March 6, 2020

Talking to Children About Highly Stressful Events

Our friends at Riverside Trauma Center put this information together on managing reactions to the coronavirus (COVID-19).

Highly stressful events make us feel like we’ve lost control, so engaging in constructive activities helps us to feel less vulnerable. If you are worried about how your child is reacting, speak with a school counselor or mental health professional.

Listen to your children: Ask what they have heard about the situation, for example: “you’ve probably heard about a new virus that is going around that is like getting a cold or the flu. Do you have any questions you want to ask me?” Let them tell you in their own words and answer their questions at an age-appropriate level. The easiest way to have this conversation might be during an activity, such as drawing or driving with you in the car. Details that may be obvious to adults may not be to children. For example, a child may hear about the virus on television and assume it is occurring in every community and school. Be truthful, but don’t tell them more information than they can handle for their age.

Focus on their safety: Once you understand their perception of the stressful event, be clear that you will always do your best to keep them safe and let them know doctors and scientists are also working hard to ensure our overall safety. Remind them that there are things we can do to stay healthy, such as washing our hands frequently, not sharing water bottles or drinking glasses, etc. Focus on positive news: based on what we know now; many who have this virus get through it and recover well.

Pay attention to your own reactions: Your children will be watching you carefully and taking their cues from you. If you can manage your anxiety about this situation, your children will be more easily reassured. It’s OK to let children know that you are concerned but be sure to show them how you can remain calm even if you are upset.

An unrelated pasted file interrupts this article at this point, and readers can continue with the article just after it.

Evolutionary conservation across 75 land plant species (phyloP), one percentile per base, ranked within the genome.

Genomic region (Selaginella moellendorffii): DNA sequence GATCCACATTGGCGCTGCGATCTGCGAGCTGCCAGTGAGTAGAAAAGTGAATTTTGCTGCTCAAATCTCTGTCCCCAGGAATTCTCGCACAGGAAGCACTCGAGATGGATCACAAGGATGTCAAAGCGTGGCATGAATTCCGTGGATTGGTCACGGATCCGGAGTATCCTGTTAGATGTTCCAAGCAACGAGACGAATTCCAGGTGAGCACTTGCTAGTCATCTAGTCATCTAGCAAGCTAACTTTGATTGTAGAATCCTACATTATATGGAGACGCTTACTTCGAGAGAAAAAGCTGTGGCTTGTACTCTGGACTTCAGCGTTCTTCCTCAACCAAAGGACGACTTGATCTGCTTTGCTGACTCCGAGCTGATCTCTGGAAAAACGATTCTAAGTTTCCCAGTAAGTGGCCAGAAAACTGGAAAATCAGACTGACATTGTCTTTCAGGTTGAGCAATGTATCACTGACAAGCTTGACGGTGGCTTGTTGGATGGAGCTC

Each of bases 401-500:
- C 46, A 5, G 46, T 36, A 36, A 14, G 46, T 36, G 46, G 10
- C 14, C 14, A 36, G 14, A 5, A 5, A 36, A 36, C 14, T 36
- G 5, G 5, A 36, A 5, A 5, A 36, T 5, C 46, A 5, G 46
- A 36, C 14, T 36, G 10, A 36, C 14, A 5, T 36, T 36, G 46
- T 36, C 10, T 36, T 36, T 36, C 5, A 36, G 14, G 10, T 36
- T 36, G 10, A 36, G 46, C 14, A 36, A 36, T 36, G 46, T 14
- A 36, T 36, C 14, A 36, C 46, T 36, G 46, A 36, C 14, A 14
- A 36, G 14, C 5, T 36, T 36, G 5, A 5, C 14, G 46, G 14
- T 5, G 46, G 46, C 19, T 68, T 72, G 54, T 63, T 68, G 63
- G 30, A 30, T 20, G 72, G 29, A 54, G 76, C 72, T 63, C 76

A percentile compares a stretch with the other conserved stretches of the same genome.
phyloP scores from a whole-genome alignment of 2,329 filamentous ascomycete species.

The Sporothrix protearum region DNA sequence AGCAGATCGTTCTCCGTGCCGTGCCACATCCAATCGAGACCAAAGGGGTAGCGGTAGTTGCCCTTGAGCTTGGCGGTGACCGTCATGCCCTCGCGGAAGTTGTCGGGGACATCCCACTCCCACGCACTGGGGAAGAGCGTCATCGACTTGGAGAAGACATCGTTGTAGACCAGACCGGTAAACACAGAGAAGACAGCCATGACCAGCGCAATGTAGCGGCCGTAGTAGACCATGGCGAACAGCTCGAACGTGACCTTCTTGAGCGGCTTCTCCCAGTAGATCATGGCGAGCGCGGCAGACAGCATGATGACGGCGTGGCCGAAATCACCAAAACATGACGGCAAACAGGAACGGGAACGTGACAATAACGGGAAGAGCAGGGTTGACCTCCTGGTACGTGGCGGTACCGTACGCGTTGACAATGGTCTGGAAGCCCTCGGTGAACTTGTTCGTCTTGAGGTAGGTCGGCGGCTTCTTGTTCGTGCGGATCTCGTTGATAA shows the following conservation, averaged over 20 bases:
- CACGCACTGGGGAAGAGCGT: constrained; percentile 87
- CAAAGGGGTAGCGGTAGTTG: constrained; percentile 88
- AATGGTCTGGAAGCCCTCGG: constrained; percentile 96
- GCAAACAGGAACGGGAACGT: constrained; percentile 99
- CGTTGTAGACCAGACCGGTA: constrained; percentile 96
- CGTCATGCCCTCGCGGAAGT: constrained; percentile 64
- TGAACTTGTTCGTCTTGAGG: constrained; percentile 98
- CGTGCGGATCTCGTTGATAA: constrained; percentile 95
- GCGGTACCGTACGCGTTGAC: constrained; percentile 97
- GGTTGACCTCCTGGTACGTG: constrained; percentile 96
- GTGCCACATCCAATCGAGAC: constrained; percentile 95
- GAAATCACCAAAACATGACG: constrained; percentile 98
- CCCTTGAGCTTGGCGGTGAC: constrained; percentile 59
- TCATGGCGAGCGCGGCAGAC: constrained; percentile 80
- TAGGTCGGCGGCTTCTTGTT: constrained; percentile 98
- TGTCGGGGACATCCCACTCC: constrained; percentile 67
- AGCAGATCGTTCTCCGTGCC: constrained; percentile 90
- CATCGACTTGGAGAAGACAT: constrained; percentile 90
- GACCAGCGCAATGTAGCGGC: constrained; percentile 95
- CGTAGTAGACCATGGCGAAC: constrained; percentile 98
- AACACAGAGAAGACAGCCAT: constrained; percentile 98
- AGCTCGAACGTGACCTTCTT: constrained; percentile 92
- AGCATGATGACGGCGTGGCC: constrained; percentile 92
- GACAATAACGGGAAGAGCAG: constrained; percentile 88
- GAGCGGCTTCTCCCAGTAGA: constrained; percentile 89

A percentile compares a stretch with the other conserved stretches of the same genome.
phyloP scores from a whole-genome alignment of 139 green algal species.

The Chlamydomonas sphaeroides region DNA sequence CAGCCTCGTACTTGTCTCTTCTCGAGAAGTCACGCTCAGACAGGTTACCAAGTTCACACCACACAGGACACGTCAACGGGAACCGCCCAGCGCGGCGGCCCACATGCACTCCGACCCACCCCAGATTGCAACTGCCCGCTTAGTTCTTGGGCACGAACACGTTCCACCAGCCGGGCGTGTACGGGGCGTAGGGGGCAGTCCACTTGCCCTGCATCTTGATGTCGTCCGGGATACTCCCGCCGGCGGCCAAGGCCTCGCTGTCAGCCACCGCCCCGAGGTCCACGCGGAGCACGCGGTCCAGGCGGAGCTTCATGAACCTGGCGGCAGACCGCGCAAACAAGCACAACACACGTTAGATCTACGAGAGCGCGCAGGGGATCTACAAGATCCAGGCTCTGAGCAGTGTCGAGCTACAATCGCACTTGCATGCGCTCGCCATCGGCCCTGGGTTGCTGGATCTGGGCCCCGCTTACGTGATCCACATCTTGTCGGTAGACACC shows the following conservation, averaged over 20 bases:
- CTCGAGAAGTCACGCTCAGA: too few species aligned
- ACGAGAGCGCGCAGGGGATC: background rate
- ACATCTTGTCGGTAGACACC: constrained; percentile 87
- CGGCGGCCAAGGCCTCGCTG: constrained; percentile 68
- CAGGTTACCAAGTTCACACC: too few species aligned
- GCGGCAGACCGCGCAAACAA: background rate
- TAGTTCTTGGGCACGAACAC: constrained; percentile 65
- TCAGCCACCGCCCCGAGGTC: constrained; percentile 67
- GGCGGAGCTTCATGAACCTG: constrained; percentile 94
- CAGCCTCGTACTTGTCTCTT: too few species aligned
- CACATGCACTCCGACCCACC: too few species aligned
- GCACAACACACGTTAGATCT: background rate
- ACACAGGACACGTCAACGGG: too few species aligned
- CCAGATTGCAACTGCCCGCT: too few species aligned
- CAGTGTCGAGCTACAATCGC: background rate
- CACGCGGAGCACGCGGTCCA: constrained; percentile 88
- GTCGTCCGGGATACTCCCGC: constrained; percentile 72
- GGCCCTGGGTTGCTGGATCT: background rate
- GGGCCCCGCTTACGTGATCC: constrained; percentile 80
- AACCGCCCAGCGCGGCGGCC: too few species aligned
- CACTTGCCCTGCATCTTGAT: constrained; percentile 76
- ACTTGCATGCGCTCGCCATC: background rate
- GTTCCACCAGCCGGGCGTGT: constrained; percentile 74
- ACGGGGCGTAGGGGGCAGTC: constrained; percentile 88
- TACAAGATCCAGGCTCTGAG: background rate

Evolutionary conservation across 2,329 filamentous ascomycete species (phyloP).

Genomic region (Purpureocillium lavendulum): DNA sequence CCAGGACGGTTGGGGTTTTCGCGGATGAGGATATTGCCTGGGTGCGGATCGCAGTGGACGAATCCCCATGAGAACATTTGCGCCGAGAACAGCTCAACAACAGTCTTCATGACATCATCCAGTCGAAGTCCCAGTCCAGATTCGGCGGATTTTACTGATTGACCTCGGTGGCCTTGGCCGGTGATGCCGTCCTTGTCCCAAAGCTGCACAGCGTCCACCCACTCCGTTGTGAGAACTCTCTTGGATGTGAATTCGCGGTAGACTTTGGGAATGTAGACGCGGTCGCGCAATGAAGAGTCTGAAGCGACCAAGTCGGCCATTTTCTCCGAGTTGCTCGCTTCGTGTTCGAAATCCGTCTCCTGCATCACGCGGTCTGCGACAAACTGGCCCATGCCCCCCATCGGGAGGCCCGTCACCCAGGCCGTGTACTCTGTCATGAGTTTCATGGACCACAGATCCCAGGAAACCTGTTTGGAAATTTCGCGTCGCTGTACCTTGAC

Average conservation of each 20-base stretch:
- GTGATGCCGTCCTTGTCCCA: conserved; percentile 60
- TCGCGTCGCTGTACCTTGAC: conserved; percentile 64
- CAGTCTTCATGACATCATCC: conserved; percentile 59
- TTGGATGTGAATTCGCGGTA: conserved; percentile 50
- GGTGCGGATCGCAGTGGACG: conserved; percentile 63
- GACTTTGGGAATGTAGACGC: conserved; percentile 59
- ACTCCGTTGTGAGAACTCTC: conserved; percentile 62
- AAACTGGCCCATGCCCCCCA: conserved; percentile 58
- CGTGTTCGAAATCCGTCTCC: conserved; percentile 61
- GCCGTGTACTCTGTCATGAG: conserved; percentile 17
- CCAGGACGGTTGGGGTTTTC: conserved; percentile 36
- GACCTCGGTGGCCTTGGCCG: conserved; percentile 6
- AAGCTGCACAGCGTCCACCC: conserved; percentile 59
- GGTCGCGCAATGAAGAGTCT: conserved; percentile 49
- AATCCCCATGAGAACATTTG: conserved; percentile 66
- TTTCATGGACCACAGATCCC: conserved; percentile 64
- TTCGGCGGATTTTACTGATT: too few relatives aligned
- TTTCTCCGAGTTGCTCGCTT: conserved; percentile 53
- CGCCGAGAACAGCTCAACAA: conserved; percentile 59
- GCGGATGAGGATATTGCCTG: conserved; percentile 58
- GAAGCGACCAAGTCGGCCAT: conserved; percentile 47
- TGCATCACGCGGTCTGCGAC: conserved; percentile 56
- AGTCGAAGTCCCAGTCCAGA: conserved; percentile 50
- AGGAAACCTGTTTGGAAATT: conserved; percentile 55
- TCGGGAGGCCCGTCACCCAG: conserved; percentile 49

Monitor access to media: It will help if young children do not watch news reports or see a lot of other media coverage of the virus. For example, it might be frightening for children to see pictures or videos of healthcare workers in hazmat suits. If they do see that coverage, you can explain that is the way doctors and nurses keep themselves healthy while helping people who are sick with the virus. Young children who see coverage of the virus in another country on the news may think the situation is happening in their neighborhood.

Watch for behavior changes: Your children may show you through their behavior that they are still struggling with what they have heard or seen. They may have physical complaints or regressive behaviors often including nightmares, sleep problems, wanting to sleep in your bed or bedwetting. Children may need to be reassured that your family and local officials are working to keep us healthy. Ask your older children what they are seeing/ hearing on social media such as Facebook.

Maintain your routines: Sticking to your daily structure of activities: mealtimes, bedtime rituals, etc. reduce anxiety and help children feel more in control by allowing them to know what to expect. Should the situation evolve where some schools are closed, or some children must remain home, be sure to have plenty of fun and education activities available. Remind older children that they can continue to remain connected to friends through social media and video chats.

Keep the door open: Encourage your children to come to you with any questions or concerns and don’t assume the questions will stop after a few days or even a few weeks. Let them know their fears and questions are normal and you will always make time for them. Remind them all questions are welcome.